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2021 College Football DFS Primer: How to Win DraftKings & FanDuel CFB

Matt Gajewski



The college football season is here, and it is time to start playing DFS again. College football DFS shares many similarities to NFL DFS, with a few key differences. Scoring mirrors its NFL counterpart on both DraftKings and FanDuel. However, the rosters slots look much different. DraftKings does not use a defense or a tight end spot. Instead, rosters consist of a quarterback, two running backs, three wide receivers, one flex and one superflex. Tight ends are included among the wide receiver pool. Quarterbacks can be used in the superflex. FanDuel looks the same without the flex. With all of that in mind, this CFB DFS primer is intended to give you an outlook and overall strategy on how to choose the right contests and make the best college football DFS picks in order to be a profitable CFB player.

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With the rosters laid out, let’s dive into a profitable college football strategy ahead of the 2021 season.

How to Beat DraftKings & FanDuel College Football DFS

How to Select the Right Contests

Game selection for college football is crucial. While stacking high-total games makes sense at all levels of football, the college game sees certain totals rise well into the 70s. This creates an opportunity to capitalize on certain games with high implied team totals. Ideally, games to target will feature a high total and a close spread. Teams like Clemson may have implied team totals but spreads north of 30 points. In those situations, Clemson may not be the best target, with their starters potentially only playing one half of football.


The quarterback position also comes with differing levels of talent. Unlike the NFL, the prevalence of dual-threat quarterbacks changes the college landscape. Players like Kyler Murray and Jalen Hurts became near must-plays in certain weeks ,with the threat to hit the 100-yard bonus on the ground and 300-yard bonus through the air. After targeting dual-threat options, hitting pass-heavy offenses also makes sense. Teams like Hawaii, Mississippi State and USC give quarterbacks a strong floor/ceiling combination for CFB DFS.

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Running Back

Like quarterback, the elite running backs will cost upwards of $9,000 to $10,000 on certain slates. While targeting these players has merits, roster construction varies on a week-to-week basis. On occasion, finding rotational backs in high-powered offenses can provide elite upside at a discounted price. For example, North Carolina’s running back Javonte Williams and Michael Carter often saw depressed ownership because of the timeshare. However, elite team totals and scoring opportunities often drove one, if not both, into optimal DFS lineups. Outside of elite team totals, finding rushers with pass-catching upside can provide immense value as CFB DFS picks.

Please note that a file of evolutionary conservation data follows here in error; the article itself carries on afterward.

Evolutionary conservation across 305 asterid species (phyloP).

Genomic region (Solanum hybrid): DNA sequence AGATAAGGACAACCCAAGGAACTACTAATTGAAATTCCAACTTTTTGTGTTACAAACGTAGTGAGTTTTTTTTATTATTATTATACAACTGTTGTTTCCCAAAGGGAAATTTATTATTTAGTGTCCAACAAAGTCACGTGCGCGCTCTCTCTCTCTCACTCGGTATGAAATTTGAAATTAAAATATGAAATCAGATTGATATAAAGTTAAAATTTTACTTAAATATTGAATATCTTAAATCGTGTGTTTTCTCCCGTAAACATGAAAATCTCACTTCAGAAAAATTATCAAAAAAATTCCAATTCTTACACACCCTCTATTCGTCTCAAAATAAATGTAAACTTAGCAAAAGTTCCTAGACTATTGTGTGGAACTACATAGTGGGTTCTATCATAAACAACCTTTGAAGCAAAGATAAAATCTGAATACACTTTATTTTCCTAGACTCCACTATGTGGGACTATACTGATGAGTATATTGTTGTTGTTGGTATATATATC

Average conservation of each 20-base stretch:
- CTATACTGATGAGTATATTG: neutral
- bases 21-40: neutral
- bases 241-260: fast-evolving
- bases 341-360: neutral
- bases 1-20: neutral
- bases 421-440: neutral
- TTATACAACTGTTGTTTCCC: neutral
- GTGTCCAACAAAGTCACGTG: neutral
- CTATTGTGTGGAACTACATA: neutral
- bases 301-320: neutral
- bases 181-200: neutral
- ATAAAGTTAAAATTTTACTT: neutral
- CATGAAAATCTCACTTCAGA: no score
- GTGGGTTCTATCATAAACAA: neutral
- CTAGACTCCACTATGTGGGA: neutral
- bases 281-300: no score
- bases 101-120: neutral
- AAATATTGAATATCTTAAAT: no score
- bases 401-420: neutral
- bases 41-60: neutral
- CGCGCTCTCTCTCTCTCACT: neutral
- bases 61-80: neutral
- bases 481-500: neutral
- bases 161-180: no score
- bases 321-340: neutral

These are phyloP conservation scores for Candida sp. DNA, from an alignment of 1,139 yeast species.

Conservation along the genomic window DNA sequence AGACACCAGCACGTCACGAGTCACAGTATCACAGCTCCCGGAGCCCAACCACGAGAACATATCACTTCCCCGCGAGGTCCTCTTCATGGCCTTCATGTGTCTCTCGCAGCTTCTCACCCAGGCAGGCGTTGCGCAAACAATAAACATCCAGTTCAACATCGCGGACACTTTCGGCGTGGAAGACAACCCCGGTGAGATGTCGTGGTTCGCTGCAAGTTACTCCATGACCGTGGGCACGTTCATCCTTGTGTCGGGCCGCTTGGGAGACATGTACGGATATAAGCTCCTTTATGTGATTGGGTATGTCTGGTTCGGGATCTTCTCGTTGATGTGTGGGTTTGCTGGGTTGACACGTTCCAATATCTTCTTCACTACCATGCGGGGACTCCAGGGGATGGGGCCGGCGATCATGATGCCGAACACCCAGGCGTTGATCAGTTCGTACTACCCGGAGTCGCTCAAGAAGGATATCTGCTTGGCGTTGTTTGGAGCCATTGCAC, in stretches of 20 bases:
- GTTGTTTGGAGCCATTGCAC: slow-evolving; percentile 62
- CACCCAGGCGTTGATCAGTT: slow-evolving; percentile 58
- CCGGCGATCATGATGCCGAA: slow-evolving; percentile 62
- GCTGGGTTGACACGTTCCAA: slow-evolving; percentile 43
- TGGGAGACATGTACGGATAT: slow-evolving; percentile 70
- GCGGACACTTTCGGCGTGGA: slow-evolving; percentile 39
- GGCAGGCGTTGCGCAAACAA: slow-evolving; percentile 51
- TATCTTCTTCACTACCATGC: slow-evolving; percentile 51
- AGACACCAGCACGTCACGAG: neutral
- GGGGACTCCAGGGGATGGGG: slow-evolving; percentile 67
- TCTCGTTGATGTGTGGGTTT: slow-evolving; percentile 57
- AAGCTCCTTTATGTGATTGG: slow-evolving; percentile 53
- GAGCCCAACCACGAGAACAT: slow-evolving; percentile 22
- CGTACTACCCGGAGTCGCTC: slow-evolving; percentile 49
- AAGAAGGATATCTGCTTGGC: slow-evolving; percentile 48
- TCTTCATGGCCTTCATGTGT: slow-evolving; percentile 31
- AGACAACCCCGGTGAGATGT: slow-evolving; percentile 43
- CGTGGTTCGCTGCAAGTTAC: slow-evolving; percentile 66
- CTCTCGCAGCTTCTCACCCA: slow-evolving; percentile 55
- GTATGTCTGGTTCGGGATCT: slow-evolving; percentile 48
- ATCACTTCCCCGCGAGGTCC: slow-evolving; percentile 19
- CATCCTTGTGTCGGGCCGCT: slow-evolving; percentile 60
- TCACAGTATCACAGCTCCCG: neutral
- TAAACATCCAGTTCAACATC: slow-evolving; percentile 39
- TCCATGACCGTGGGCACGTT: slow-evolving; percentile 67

Wide Receiver/Tight End

Like the positions listed above, receiver is dependent on scoring environments. Receivers should be stacked with quarterbacks whenever possible. Because of the high-scoring nature, rostering two or three pass-catchers from a single team can make sense in certain situations. With the ability to play two quarterbacks, stacking multiple teams is also in play. Tight ends are also included in the receiver pool. Generally, tight ends come with capped upside, outside of Kyle Pitts situations. Occasionally a pure red zone threat will emerge with multiple touchdowns at a cheap price, but predicting those weeks remains a challenge. Lastly, certain receivers have enormous target shares. Elijah Moore pushed for a 40% target share at certain points in 2020. Jamming that player can provide competitive advantages on certain slates with cheaper running backs in solid scoring environments.

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The Best Superflex Options

Quarterbacks should be played superflex 99% of the time. The only exceptions are short slates, where teams use multiple quarterbacks or prices become prohibitive.

How to Profit from Late-Breaking News

Occasionally the NFL has impactful late new, but generally this comes well before kickoff. College football does not have standard injury reporting. Often times a player’s availability is not known until pregame warmups or, even worse, after kickoff. This makes monitoring late news the biggest edge in all of college sports. Being around for late-breaking news will give you the biggest advantage when making college football DFS picks.

Thanks for reading to the end of this article! If you appreciate this free content and want to see more of it every day, you can help us out by sharing this article on social media! Looking for more DFS CFB golf picks and DFS CFB FanDuel picks? Check out our industry-leading CFB DFS projections for FanDuel. Alex Baker, the No. 1 DFS player in the world, developed and maintains the DraftKings DFS college football ownership projections for today.

Matt Gajewski graduated from the University of Wisconsin with a degree in Economics. Matt has worked in the fantasy industry for the past four years, focusing on DFS and Sports Betting. Matt specializes in NFL, College Football, College Basketball, XFL, and MMA. With GPP victories across the major sports, Matt also qualified for the DraftKings 2020 Sports Betting Championship and won a seat to the College Basketball Tourney Mania final.

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